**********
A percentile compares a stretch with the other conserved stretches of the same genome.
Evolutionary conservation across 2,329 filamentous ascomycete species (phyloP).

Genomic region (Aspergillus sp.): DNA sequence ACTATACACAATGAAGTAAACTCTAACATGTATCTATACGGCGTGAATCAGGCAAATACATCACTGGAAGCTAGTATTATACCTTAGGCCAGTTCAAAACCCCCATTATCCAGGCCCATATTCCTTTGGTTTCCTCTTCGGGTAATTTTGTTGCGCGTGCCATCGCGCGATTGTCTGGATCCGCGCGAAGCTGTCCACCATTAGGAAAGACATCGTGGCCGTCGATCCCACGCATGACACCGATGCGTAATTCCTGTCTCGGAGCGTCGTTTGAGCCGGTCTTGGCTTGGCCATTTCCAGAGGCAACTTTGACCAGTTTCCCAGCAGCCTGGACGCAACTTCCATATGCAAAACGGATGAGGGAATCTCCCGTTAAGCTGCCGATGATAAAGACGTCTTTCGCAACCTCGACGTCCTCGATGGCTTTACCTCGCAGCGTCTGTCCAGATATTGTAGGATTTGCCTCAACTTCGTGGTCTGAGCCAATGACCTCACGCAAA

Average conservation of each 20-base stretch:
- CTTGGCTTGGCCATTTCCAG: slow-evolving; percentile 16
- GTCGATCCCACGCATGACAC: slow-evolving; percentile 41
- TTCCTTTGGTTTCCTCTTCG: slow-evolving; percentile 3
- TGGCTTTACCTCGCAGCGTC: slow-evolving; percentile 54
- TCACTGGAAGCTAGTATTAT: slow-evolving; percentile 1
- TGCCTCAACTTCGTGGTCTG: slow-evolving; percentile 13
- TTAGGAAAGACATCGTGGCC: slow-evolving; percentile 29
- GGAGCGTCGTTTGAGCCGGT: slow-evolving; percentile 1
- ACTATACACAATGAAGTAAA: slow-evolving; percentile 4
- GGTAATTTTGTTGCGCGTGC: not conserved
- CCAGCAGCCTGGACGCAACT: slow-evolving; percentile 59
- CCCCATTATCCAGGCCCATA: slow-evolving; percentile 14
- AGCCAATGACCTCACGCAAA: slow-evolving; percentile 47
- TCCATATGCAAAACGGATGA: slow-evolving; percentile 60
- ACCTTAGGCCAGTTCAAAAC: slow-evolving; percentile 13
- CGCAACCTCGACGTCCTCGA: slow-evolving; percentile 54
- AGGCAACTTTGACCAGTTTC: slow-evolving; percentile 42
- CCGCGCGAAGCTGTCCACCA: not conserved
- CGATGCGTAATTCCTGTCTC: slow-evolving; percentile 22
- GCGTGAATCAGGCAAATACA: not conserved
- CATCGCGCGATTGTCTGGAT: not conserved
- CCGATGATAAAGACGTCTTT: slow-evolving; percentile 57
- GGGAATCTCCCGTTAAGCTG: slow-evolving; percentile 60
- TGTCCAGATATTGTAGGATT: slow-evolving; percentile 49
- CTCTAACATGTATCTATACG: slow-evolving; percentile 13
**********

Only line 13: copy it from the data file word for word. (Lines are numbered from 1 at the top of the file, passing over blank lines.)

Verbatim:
- ACTATACACAATGAAGTAAA: slow-evolving; percentile 4